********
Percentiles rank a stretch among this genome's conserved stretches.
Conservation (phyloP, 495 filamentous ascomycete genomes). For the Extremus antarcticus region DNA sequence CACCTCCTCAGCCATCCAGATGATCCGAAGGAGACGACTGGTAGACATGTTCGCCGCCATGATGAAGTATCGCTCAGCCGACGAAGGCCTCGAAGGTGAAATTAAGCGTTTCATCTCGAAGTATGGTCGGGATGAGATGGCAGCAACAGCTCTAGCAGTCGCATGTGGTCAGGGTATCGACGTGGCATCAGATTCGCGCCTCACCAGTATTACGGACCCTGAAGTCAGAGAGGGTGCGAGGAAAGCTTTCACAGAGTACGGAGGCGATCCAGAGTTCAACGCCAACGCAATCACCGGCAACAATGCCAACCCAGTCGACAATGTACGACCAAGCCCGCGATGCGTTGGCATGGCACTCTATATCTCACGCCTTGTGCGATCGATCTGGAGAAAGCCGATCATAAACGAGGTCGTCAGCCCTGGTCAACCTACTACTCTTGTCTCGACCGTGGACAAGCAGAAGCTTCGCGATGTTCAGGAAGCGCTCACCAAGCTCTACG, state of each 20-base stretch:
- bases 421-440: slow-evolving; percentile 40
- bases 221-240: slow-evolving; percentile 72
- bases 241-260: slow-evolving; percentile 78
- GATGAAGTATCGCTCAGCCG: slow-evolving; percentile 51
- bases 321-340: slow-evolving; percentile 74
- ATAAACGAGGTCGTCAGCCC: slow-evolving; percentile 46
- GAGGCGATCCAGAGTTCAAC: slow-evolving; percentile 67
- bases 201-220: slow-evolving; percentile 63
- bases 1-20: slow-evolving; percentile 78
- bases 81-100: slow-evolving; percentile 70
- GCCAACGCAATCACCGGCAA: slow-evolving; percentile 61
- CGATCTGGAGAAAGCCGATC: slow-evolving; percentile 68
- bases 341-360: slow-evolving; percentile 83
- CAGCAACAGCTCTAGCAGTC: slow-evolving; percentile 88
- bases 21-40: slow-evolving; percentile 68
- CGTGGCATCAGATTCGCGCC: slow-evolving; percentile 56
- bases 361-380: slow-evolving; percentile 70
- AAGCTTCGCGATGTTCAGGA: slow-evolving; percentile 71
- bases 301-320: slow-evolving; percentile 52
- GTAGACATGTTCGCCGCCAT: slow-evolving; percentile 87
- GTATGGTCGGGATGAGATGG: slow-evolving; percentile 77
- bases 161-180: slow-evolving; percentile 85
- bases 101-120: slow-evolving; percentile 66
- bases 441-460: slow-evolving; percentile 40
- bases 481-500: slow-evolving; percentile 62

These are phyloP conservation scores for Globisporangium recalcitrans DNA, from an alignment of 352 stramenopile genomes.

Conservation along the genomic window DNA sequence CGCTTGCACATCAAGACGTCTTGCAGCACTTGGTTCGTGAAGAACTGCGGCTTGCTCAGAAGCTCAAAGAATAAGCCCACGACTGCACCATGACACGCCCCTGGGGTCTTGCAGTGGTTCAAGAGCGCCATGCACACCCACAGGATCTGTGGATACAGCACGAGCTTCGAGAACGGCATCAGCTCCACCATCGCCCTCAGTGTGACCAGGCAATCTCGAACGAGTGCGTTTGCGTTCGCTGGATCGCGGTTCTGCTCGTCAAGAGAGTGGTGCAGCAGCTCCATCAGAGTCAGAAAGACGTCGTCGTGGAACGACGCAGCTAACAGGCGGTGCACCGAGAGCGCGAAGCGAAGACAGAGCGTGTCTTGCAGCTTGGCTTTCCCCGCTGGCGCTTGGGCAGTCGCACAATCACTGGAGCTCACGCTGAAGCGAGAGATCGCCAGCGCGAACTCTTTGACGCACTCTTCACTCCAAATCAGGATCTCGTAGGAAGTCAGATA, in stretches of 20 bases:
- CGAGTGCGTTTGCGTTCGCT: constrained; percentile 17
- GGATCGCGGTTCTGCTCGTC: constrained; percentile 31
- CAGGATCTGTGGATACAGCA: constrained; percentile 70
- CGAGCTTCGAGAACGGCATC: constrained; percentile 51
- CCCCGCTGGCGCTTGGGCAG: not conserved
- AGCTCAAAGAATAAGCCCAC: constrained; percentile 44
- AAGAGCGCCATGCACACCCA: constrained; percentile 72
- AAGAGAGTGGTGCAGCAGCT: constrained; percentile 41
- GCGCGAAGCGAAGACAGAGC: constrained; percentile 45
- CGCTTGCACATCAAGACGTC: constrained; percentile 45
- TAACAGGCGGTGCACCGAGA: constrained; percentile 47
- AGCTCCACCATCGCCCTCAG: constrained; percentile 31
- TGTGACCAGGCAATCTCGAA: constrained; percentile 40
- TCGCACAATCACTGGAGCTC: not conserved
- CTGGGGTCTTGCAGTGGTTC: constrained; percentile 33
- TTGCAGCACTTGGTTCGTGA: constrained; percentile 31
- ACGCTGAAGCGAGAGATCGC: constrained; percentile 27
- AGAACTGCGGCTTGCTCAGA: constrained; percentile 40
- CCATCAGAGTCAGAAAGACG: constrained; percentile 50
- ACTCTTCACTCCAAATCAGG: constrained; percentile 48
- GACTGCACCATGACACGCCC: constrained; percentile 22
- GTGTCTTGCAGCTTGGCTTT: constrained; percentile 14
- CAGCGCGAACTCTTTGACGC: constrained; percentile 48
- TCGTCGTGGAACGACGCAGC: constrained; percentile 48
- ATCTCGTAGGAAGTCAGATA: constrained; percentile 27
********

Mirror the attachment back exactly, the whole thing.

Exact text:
Percentiles rank a stretch among this genome's conserved stretches.
Conservation (phyloP, 495 filamentous ascomycete genomes). For the Extremus antarcticus region DNA sequence CACCTCCTCAGCCATCCAGATGATCCGAAGGAGACGACTGGTAGACATGTTCGCCGCCATGATGAAGTATCGCTCAGCCGACGAAGGCCTCGAAGGTGAAATTAAGCGTTTCATCTCGAAGTATGGTCGGGATGAGATGGCAGCAACAGCTCTAGCAGTCGCATGTGGTCAGGGTATCGACGTGGCATCAGATTCGCGCCTCACCAGTATTACGGACCCTGAAGTCAGAGAGGGTGCGAGGAAAGCTTTCACAGAGTACGGAGGCGATCCAGAGTTCAACGCCAACGCAATCACCGGCAACAATGCCAACCCAGTCGACAATGTACGACCAAGCCCGCGATGCGTTGGCATGGCACTCTATATCTCACGCCTTGTGCGATCGATCTGGAGAAAGCCGATCATAAACGAGGTCGTCAGCCCTGGTCAACCTACTACTCTTGTCTCGACCGTGGACAAGCAGAAGCTTCGCGATGTTCAGGAAGCGCTCACCAAGCTCTACG, state of each 20-base stretch:
- bases 421-440: slow-evolving; percentile 40
- bases 221-240: slow-evolving; percentile 72
- bases 241-260: slow-evolving; percentile 78
- GATGAAGTATCGCTCAGCCG: slow-evolving; percentile 51
- bases 321-340: slow-evolving; percentile 74
- ATAAACGAGGTCGTCAGCCC: slow-evolving; percentile 46
- GAGGCGATCCAGAGTTCAAC: slow-evolving; percentile 67
- bases 201-220: slow-evolving; percentile 63
- bases 1-20: slow-evolving; percentile 78
- bases 81-100: slow-evolving; percentile 70
- GCCAACGCAATCACCGGCAA: slow-evolving; percentile 61
- CGATCTGGAGAAAGCCGATC: slow-evolving; percentile 68
- bases 341-360: slow-evolving; percentile 83
- CAGCAACAGCTCTAGCAGTC: slow-evolving; percentile 88
- bases 21-40: slow-evolving; percentile 68
- CGTGGCATCAGATTCGCGCC: slow-evolving; percentile 56
- bases 361-380: slow-evolving; percentile 70
- AAGCTTCGCGATGTTCAGGA: slow-evolving; percentile 71
- bases 301-320: slow-evolving; percentile 52
- GTAGACATGTTCGCCGCCAT: slow-evolving; percentile 87
- GTATGGTCGGGATGAGATGG: slow-evolving; percentile 77
- bases 161-180: slow-evolving; percentile 85
- bases 101-120: slow-evolving; percentile 66
- bases 441-460: slow-evolving; percentile 40
- bases 481-500: slow-evolving; percentile 62

These are phyloP conservation scores for Globisporangium recalcitrans DNA, from an alignment of 352 stramenopile genomes.

Conservation along the genomic window DNA sequence CGCTTGCACATCAAGACGTCTTGCAGCACTTGGTTCGTGAAGAACTGCGGCTTGCTCAGAAGCTCAAAGAATAAGCCCACGACTGCACCATGACACGCCCCTGGGGTCTTGCAGTGGTTCAAGAGCGCCATGCACACCCACAGGATCTGTGGATACAGCACGAGCTTCGAGAACGGCATCAGCTCCACCATCGCCCTCAGTGTGACCAGGCAATCTCGAACGAGTGCGTTTGCGTTCGCTGGATCGCGGTTCTGCTCGTCAAGAGAGTGGTGCAGCAGCTCCATCAGAGTCAGAAAGACGTCGTCGTGGAACGACGCAGCTAACAGGCGGTGCACCGAGAGCGCGAAGCGAAGACAGAGCGTGTCTTGCAGCTTGGCTTTCCCCGCTGGCGCTTGGGCAGTCGCACAATCACTGGAGCTCACGCTGAAGCGAGAGATCGCCAGCGCGAACTCTTTGACGCACTCTTCACTCCAAATCAGGATCTCGTAGGAAGTCAGATA, in stretches of 20 bases:
- CGAGTGCGTTTGCGTTCGCT: constrained; percentile 17
- GGATCGCGGTTCTGCTCGTC: constrained; percentile 31
- CAGGATCTGTGGATACAGCA: constrained; percentile 70
- CGAGCTTCGAGAACGGCATC: constrained; percentile 51
- CCCCGCTGGCGCTTGGGCAG: not conserved
- AGCTCAAAGAATAAGCCCAC: constrained; percentile 44
- AAGAGCGCCATGCACACCCA: constrained; percentile 72
- AAGAGAGTGGTGCAGCAGCT: constrained; percentile 41
- GCGCGAAGCGAAGACAGAGC: constrained; percentile 45
- CGCTTGCACATCAAGACGTC: constrained; percentile 45
- TAACAGGCGGTGCACCGAGA: constrained; percentile 47
- AGCTCCACCATCGCCCTCAG: constrained; percentile 31
- TGTGACCAGGCAATCTCGAA: constrained; percentile 40
- TCGCACAATCACTGGAGCTC: not conserved
- CTGGGGTCTTGCAGTGGTTC: constrained; percentile 33
- TTGCAGCACTTGGTTCGTGA: constrained; percentile 31
- ACGCTGAAGCGAGAGATCGC: constrained; percentile 27
- AGAACTGCGGCTTGCTCAGA: constrained; percentile 40
- CCATCAGAGTCAGAAAGACG: constrained; percentile 50
- ACTCTTCACTCCAAATCAGG: constrained; percentile 48
- GACTGCACCATGACACGCCC: constrained; percentile 22
- GTGTCTTGCAGCTTGGCTTT: constrained; percentile 14
- CAGCGCGAACTCTTTGACGC: constrained; percentile 48
- TCGTCGTGGAACGACGCAGC: constrained; percentile 48
- ATCTCGTAGGAAGTCAGATA: constrained; percentile 27